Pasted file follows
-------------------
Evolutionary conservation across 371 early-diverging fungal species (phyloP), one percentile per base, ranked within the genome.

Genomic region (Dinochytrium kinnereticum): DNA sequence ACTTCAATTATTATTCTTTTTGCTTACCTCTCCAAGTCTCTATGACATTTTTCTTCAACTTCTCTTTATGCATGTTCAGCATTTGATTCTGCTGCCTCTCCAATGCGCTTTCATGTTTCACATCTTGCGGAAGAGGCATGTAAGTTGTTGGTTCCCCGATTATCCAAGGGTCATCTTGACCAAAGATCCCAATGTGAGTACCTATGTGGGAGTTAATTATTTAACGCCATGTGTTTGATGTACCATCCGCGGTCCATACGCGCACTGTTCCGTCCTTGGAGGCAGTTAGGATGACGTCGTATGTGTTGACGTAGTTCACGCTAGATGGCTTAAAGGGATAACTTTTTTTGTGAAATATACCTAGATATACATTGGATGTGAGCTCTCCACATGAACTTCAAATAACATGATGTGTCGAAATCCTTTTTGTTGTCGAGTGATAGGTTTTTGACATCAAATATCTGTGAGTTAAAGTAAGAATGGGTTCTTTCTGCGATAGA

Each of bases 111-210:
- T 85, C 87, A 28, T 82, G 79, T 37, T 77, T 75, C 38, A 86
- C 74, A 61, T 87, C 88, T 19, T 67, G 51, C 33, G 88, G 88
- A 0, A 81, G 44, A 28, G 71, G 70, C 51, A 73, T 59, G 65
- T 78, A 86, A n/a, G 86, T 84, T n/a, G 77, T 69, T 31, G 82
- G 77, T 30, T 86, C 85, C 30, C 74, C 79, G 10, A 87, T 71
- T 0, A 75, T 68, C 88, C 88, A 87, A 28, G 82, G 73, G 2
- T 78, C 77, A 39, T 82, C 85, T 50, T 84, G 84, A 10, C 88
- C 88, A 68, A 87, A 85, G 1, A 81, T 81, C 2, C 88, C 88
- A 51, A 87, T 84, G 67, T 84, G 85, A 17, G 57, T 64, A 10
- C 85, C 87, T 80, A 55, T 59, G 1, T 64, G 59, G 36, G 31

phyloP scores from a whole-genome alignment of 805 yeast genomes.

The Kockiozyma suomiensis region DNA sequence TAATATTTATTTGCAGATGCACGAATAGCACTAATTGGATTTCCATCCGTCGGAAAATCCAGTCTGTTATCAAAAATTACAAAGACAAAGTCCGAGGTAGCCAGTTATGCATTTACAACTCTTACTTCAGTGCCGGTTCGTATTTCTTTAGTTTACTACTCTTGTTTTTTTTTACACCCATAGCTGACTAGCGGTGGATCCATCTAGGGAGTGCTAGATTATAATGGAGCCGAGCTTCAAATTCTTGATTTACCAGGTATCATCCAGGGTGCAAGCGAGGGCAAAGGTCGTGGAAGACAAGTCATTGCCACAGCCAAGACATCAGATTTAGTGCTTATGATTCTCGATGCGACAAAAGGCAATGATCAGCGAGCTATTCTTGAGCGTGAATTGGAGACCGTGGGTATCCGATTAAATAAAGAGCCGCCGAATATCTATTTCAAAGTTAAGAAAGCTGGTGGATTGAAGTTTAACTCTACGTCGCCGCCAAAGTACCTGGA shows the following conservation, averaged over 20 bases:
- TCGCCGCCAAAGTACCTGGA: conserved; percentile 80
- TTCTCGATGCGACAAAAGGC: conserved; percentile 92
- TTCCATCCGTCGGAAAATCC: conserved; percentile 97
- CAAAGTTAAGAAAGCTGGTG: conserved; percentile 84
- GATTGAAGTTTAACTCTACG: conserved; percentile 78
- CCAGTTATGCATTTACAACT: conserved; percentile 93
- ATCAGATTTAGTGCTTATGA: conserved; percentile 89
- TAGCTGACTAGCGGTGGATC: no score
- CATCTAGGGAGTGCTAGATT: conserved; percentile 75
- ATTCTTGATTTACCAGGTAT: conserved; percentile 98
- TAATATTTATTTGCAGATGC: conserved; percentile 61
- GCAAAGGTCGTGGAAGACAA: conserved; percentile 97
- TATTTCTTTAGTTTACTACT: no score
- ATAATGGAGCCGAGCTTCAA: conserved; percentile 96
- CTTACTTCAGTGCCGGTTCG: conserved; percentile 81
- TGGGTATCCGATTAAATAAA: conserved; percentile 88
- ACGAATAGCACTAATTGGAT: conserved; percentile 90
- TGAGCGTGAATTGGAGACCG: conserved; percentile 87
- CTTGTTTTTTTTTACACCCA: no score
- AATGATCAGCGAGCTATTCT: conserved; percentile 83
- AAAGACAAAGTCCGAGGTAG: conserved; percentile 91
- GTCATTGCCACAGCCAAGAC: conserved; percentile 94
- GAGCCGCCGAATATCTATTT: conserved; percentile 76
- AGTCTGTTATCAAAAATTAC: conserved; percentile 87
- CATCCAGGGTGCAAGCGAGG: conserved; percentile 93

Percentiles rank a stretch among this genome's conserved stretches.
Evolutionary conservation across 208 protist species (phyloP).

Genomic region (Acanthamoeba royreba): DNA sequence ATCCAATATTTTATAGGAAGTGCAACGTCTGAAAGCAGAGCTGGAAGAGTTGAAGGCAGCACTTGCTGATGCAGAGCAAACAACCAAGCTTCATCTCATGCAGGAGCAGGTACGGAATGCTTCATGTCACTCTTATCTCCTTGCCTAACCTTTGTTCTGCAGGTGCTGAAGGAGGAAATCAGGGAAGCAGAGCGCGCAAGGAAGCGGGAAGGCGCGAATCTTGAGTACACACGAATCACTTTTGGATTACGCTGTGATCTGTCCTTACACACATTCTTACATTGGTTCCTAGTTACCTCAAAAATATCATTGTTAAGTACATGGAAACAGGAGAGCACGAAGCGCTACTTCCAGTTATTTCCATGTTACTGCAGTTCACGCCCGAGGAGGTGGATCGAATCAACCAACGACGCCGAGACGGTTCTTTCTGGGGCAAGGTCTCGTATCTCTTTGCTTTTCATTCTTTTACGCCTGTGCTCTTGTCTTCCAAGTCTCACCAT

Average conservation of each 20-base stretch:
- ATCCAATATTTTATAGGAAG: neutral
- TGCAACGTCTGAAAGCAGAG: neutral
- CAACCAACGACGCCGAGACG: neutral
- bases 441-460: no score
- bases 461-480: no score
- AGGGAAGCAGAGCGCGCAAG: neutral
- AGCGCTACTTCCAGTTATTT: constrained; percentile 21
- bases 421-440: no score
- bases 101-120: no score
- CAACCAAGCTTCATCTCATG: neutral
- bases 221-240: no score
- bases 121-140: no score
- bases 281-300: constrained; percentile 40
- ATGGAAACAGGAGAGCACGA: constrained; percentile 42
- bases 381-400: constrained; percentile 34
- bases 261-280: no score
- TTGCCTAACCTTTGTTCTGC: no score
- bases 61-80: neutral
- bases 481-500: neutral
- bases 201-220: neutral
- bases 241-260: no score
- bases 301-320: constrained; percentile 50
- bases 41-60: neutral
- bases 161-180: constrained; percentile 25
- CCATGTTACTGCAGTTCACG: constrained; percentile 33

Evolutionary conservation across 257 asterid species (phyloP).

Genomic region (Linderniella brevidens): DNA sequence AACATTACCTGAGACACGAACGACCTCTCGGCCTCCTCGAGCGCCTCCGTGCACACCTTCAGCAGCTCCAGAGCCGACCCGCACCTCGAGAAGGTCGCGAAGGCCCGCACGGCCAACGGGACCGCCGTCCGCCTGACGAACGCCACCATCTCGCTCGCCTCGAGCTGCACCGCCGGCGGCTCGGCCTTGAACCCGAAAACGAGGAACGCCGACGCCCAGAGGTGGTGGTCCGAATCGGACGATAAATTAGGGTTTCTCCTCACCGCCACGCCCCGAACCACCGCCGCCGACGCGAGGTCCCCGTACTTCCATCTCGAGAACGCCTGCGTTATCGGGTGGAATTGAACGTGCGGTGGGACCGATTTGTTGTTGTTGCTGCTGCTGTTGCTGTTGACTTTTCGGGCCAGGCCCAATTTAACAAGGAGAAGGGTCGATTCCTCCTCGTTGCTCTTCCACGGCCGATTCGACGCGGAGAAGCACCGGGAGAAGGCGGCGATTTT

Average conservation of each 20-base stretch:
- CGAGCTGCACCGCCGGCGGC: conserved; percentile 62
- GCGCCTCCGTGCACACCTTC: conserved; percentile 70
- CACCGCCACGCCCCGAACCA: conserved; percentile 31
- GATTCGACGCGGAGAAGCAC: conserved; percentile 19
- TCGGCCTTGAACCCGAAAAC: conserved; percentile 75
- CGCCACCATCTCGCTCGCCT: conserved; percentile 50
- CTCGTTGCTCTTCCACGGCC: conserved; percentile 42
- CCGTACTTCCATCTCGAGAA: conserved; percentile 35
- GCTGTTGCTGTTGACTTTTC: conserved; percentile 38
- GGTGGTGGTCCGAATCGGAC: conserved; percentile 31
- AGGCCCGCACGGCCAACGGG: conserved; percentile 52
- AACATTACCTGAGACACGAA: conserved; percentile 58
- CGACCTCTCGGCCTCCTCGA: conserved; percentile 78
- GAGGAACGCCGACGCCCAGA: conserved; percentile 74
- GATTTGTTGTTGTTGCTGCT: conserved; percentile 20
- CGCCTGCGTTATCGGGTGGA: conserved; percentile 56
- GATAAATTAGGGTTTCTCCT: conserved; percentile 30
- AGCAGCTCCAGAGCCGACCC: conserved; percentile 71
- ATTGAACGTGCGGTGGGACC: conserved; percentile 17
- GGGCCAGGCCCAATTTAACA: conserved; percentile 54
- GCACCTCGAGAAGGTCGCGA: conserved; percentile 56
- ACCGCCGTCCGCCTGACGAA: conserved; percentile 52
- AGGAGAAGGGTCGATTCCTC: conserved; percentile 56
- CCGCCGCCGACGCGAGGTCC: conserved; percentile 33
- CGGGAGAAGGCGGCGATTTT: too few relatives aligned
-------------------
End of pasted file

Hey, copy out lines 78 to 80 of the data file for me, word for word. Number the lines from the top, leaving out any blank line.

- CGCCACCATCTCGCTCGCCT: conserved; percentile 50
- CTCGTTGCTCTTCCACGGCC: conserved; percentile 42
- CCGTACTTCCATCTCGAGAA: conserved; percentile 35